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Showing posts from March 15, 2020

Jesus Is Waiting

It takes awhile to understand that Jesus isn't just fire insurance. All that we know at the beginning is that we're helplessly tied up in the sins that trouble us. We have these amazing desires, especially if we have faith. We see clearly what God is offering, and we want it. The trouble is our sins, or more accurately, how we react to our sins. I think many of us take our awareness of our sin as an opportunity to tell Jesus that he made a mistake. This could go on a lifetime. But with the mystic vision, we begin to see our sin as the remnant of our unredeemed self. Temptation is closely related; it's a call to prayer. The sin in my members, as it were, is a siren call to dark places. We don't like to go there, but fear and selfishness call us there, like a compulsion or a sickness. When the Scriptures call us "double-minded," they mean that we both love and hate the siren call. We are like two people: the one who loves God, and the one who loves the carou

How Can We Offer Sacrifice In A Foreign Land?

Look at that first reading . I daresay I have never had an easier time placing myself in the scene. If my love does not grow now, it might be said rightly I have never believed. I watched a livestream of the Mass, and when the time for the usual reception of Holy Communion came, I had only tears. They have hardly stopped. I am wracked with waves of love and grief. It remains beyond my understanding why anyone would willingly choose to be away from the altar. Never have I felt more at home than in God's house, where it pleases Him to remain as "God with us" in the Eucharist. My only pain is the day when He leaves us at night into Good Friday. It's like he is bodily there, in every church, on His throne. He does not reign with terror, but presides in quiet. We are home and safe; we are family. Indeed, this is the true faith distilled: "And surely I am with you always, even to the end of the age." Many people are afraid of God, which is to say they are gu

Come, Holy Spirit

I should warn you that I'm going to say "crazy" things. As the young people say, "It is what it is." It is good to tell people to follow the commandments. If it weren't good to follow the commandments, God would not give them to us. Still, we can easily imagine or we have seen laws become ends in themselves. Our Lord's opponents had made the Law an end in itself. A person who doesn't try to follow the commandments may not be malicious, but he is certainly blind. Sin blinds us, and we know this. Yet we are blinded in two ways: First, we cannot see God in His goodness; and second, we can only see ourselves. And yet, in the end, there's little profit in keeping the Law as an end. "All these I have kept since I was a boy," said the rich young man. There is no ladder to God. This is why it says, "It does not depend on him who strives, or him who runs, but upon God's mercy." I don't like to spend too much time talking ab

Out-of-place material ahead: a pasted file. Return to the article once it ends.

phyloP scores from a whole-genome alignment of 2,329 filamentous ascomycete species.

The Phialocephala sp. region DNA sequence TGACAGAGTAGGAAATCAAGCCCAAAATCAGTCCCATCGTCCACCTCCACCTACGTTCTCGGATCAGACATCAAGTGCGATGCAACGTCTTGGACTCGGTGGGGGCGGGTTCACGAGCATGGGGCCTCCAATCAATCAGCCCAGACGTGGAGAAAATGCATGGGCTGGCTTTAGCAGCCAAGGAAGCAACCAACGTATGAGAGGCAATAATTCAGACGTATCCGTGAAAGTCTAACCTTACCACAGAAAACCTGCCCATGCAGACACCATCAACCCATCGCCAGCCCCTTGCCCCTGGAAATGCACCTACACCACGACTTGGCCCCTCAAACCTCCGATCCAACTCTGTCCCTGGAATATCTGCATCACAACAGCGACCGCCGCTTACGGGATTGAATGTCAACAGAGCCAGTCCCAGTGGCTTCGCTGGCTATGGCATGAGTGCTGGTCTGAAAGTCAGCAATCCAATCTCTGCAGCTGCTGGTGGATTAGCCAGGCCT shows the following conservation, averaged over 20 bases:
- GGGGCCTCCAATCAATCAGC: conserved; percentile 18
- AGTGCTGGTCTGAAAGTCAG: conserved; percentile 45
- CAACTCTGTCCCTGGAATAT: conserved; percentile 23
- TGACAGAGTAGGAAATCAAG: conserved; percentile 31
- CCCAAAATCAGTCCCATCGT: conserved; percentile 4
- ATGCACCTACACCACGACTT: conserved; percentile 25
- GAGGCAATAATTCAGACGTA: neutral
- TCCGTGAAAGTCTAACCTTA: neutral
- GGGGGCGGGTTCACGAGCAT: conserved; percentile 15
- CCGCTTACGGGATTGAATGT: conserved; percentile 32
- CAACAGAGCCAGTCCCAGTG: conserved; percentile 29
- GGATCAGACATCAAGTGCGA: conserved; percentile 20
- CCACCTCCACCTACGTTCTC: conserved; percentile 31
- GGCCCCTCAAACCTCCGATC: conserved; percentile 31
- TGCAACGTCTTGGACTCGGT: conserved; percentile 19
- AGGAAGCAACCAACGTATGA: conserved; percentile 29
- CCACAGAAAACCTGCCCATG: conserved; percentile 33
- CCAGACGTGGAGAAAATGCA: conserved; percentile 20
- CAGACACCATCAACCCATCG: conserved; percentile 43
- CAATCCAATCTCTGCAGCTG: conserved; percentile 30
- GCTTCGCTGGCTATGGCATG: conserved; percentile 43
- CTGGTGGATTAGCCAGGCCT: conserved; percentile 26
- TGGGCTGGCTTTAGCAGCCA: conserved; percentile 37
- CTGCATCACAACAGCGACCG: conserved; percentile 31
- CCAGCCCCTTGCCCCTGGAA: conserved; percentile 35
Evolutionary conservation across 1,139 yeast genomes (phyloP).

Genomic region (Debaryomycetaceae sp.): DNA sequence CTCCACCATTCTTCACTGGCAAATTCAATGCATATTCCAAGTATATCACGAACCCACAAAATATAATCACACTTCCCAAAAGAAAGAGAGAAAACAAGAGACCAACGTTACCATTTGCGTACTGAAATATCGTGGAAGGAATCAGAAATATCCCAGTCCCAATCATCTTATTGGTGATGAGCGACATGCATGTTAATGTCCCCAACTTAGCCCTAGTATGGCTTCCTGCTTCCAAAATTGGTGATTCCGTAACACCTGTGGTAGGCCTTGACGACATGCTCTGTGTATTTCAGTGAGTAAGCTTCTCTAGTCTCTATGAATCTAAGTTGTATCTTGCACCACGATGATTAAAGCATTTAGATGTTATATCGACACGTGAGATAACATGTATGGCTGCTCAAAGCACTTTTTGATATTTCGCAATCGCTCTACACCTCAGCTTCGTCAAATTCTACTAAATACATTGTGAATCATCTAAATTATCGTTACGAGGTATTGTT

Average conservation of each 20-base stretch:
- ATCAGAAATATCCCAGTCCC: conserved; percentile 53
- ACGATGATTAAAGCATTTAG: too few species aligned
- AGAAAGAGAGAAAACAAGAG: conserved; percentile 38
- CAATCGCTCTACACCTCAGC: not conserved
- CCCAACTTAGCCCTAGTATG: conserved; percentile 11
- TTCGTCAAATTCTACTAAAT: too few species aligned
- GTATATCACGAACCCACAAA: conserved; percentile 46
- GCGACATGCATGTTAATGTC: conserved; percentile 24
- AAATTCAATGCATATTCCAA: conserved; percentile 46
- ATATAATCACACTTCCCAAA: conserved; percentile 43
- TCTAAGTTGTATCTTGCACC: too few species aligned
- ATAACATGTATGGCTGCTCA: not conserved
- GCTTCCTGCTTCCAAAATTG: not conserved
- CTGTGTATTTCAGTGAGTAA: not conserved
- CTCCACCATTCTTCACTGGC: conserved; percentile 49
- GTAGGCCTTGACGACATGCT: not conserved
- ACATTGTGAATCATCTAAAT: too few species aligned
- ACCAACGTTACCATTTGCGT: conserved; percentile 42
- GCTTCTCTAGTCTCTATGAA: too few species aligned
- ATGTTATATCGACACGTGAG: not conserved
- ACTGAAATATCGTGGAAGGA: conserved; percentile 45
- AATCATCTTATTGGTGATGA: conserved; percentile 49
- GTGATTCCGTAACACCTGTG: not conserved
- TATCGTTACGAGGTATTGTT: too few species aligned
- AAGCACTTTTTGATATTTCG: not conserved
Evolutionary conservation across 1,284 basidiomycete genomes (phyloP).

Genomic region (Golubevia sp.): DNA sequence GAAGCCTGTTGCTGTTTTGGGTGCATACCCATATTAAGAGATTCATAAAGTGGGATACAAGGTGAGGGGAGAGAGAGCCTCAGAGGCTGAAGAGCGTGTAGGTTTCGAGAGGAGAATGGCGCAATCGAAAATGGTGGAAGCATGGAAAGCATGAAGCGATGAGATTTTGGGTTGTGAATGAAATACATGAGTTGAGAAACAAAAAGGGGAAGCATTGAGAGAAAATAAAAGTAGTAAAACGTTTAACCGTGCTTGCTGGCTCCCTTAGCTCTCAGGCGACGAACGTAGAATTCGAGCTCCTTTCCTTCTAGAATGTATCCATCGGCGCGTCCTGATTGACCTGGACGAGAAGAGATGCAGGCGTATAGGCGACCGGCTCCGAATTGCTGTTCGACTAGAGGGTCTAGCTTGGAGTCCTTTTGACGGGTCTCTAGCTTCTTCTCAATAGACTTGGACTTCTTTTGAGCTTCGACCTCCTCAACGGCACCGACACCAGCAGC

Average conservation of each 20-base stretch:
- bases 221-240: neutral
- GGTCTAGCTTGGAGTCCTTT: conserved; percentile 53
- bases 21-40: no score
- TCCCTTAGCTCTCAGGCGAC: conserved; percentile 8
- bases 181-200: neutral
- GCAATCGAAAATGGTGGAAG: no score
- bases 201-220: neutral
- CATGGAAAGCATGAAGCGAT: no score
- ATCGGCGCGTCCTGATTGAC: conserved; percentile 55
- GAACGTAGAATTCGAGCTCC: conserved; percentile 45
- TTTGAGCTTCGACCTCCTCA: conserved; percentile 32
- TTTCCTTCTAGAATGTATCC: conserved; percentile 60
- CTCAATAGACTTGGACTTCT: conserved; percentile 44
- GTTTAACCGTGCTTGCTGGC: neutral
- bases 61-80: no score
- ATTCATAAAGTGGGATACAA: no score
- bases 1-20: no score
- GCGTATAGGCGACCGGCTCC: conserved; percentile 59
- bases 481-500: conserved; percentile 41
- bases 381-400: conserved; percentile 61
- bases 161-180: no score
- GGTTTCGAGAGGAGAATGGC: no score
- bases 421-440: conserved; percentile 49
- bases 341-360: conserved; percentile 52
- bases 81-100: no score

An Odd Thanksgiving

This terrible coronavirus has clarified something important about the adoration of God: Mass still goes on. The one sacrifice God commands is that of Calvary, and it goes on. Strictly speaking, we don't need to be in attendance. Our obligation in normal times is truly a gift of thanks, that we can join the sacrifice of our lives to that Sacrifice. Made in a bloody manner once, and in an unbloody manner in the Mass thereafter until the end of time. It is crucial that we understand that when the priest refers to "my sacrifice and yours," there are two distinct sacrifices, and they are not the same. Quite honestly, when things go bad in Catholic thinking, it's right here. We lose the sense that the relationship is one of verticality firstly and primarily. I think we get envious of our Protestant brethren in some ways, and rightly so. They are generally better at loving each other than we are. I went to one parish 3 years, and I think only my small circle of friends kne